Justin Bieber vs. Michael Clancy in Today’s Video Battle Rap
Justin Bieber raps a verse on the recently released “Lolly” by Maejor Ali. While most of the song is about having fun with penises, Bieber’s rap seems to focus on how much fun it is to be a huge dick. In his verse Bieber simultaneously seduces and insults women, boasts about stealing girlfriends, touts his wealth, revels in his VIP access, and just generally enjoys all the perks of fame and riches not only for their own sake but also because no one else has them.
All this unrepentant prickery is interesting because Bieber continues to profess a very public Christian faith when he’s not on the mic. He gets Jesus tattoos. He discusses sin and redemption with second-tier music channels. He thanks God and Jesus when he wins awards (and presumably lets his deities off the hook when he loses to Esperanza Spalding). In Bieber’s non-rap words, he’s quite the godly young man, but the persona he assumes in his lyrics is anything but. Many of his Christian fans can probably accept that an artistic persona doesn’t always reflect one’s true character and actions, but I’d imagine that others won’t be able or willing to draw that distinction when they hear the Biebs rapping about his “sixth floor” exploits in the middle of a song geared primarily toward inviting young ladies to kiss the top of young men’s “lollipops.”
Contrast this Bieberific moral quandary with the example set by 2011 viral video sensation Michael Clancy:
Now an adult and an attorney, the young Clancy was a courageous soldier in Christ’s army, dancing and twirling and rhyming breathlessly to proclaim the glory of the Lord. Unlike what we see with Bieber, there is no divide between Clancy’s faith and his, um, “music.”
All snark aside, though Clancy’s early 90s song-and-dance is undoubtedly hilarious as a viral video, I’d like to think that at least some viewers who initially laugh at the kid’s terrible rapping and dancing go on to realize that nothing about Michael Clancy truly deserves sustained ridicule. Unless the laws of the Internet’s darkest corners have become universally codified, then what Clancy’s doing in the video — having fun, harming no one, and doing something he and others find meaningful — is not only harmless but damn near exemplary.
Especially when held up next to the lyrics of Justin Bieber. In fact, when I compare “Lolly” with “Nu Thang,” I can’t help dreaming of a world where Clancy gets left alone after a few mild chuckles, while Bieber is the object of persistent scorn for being a jerk, a terrible rapper, and above all, stupidly overpaid for his lousy output.
The criteria for judging a virtual Clancy vs. Bieber battle rap in that world might look something like this:
Flow: Neither of these kids has great flow. Because he’s also a dancing machine, Clancy runs out of breath several times. He can’t stay on the beat. And because it seems like he’s most focused on avoiding falling down and hitting his head, he just doesn’t convince me that he’s truly moved by the “Nu Thang,” whatever that “thang” is, that Jesus is doing for us. But Bieber is also pretty bad by most measures. He sounds like he’s asleep, or maybe he just makes me wish that I’m asleep. Also, he clearly wrote the only words he could think of and then was forced to stretch them across and counter to the rhythm, as evidenced in the “I’m all faaaaaaancy” line. Winner: Clancy, because he’s not a professional, globally famous musician getting paid dubiously large amounts of money for questionable output.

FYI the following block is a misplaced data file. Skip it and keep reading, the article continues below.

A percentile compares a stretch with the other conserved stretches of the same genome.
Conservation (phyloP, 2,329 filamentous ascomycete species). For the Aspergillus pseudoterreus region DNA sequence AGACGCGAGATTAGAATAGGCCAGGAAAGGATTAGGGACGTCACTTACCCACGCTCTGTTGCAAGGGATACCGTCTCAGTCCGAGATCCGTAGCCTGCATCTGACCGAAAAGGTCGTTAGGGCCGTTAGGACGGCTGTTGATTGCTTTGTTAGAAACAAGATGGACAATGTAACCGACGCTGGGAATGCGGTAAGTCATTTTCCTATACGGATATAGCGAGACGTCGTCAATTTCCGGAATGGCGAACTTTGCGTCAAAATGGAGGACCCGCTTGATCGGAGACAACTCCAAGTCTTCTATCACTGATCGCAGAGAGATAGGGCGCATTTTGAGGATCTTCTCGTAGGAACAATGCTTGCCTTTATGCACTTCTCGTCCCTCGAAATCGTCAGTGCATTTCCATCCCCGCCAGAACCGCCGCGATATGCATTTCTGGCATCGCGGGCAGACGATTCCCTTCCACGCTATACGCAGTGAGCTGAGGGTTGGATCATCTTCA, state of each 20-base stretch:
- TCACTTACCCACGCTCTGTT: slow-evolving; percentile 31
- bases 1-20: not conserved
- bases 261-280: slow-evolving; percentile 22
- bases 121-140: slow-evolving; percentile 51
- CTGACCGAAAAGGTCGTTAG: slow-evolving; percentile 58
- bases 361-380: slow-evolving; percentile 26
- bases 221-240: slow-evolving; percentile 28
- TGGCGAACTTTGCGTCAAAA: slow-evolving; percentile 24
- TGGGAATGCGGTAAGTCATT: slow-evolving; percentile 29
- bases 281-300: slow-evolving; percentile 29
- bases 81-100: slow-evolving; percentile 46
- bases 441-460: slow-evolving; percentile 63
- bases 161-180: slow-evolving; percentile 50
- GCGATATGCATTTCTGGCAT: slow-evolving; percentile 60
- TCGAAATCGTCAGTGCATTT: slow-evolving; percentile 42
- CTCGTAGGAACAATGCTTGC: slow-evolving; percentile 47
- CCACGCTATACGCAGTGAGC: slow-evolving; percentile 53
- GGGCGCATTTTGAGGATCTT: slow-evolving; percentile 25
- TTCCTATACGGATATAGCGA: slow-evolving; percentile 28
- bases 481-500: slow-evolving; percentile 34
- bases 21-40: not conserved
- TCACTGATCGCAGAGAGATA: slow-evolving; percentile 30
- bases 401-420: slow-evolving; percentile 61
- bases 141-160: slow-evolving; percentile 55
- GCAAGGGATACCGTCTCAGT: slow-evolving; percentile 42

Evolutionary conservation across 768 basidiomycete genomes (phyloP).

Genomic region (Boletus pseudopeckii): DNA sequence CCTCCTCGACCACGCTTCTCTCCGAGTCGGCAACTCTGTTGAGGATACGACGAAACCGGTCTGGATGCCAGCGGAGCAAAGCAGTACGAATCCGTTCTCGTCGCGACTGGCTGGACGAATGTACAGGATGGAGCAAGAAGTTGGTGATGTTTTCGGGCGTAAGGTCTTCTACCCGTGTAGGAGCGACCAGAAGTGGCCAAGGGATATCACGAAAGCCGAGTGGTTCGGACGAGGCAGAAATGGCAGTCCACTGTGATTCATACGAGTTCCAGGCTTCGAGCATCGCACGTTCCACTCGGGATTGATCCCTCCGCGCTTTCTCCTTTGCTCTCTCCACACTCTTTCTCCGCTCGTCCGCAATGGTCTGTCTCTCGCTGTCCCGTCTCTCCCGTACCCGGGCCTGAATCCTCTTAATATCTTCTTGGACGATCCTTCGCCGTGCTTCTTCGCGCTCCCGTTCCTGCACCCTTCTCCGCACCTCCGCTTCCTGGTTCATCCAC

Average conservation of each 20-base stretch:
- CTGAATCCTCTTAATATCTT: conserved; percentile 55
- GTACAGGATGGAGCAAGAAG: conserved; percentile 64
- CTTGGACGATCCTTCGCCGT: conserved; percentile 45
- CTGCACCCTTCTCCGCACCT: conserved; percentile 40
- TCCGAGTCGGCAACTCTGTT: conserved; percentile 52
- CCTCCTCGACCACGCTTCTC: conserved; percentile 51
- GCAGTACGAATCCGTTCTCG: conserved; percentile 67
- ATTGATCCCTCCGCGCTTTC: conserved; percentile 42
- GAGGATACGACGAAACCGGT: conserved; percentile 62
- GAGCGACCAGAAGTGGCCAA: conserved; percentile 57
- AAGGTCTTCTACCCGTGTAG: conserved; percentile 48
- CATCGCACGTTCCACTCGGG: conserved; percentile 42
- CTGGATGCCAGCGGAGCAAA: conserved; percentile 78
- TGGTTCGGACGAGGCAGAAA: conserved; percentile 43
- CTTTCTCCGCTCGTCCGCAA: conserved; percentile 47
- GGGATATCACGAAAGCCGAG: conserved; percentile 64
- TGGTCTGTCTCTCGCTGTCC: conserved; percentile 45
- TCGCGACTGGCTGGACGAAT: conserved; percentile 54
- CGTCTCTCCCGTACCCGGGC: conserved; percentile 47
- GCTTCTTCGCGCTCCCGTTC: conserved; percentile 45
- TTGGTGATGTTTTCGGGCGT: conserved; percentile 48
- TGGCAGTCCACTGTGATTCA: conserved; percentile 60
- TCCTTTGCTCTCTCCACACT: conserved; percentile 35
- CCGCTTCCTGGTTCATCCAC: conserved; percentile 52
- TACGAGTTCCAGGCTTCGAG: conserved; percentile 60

Rhymes: Clancy can’t be blamed too much here, as he’s actually performing a D.C. Talk song and replacing “D.C. Talk” with “Michael Clancy” in the lyrics. In fact, that’s actually kind of awesome, and probably what I find the most endearing about the entire clip. Bieber, on the other hand, drops some real stinkers on us because he needed some rhyming words in key places and didn’t know how else to get there. How about, “I’m in the El Camino and I pull up on the scene-0,” or “Let’s just admit that I’m the bestest, guess this, you ain’t ever on the guest list.” Yeah, that’s not good. Certainly not the bestest. Winner: Clancy, because he’s not a professional, globally famous musician getting paid dubiously large amounts of money for questionable output.
Message: See above. Bieber’s message is about how awesome it is to be a jerk. Clancy’s message is one through which a couple of billion people in the world find joy and sustenance. Winner: Clancy, because he’s not a professional, globally famous musician getting paid dubiously large amounts of money for questionable output.
Moves: Clancy can’t dance, but he’s giving it all he’s got. Bieber has good choreographers and has clearly practiced a lot over the years. Winner: Bieber, because money spent on choreography and instruction can eventually buy you decent dance moves if you have basic use of your arms and legs.
Gear: Clancy’s pants are wonderfully unfashionable by today’s standards. Bieber’s flat-bill hats are ridiculous, I don’t care how fashionable they are right now. Clancy’s 90s high-tops look like the ones Bieber wears today, though I’m sure Bieber spends more on a shoelace than Clancy’s parents made in a year back then. Winner: Clancy, because he’s not a professional, globally famous musician getting paid dubiously large amounts of money for questionable output.
Overall winner: Clancy, because he’s not a…yeah, you get the point.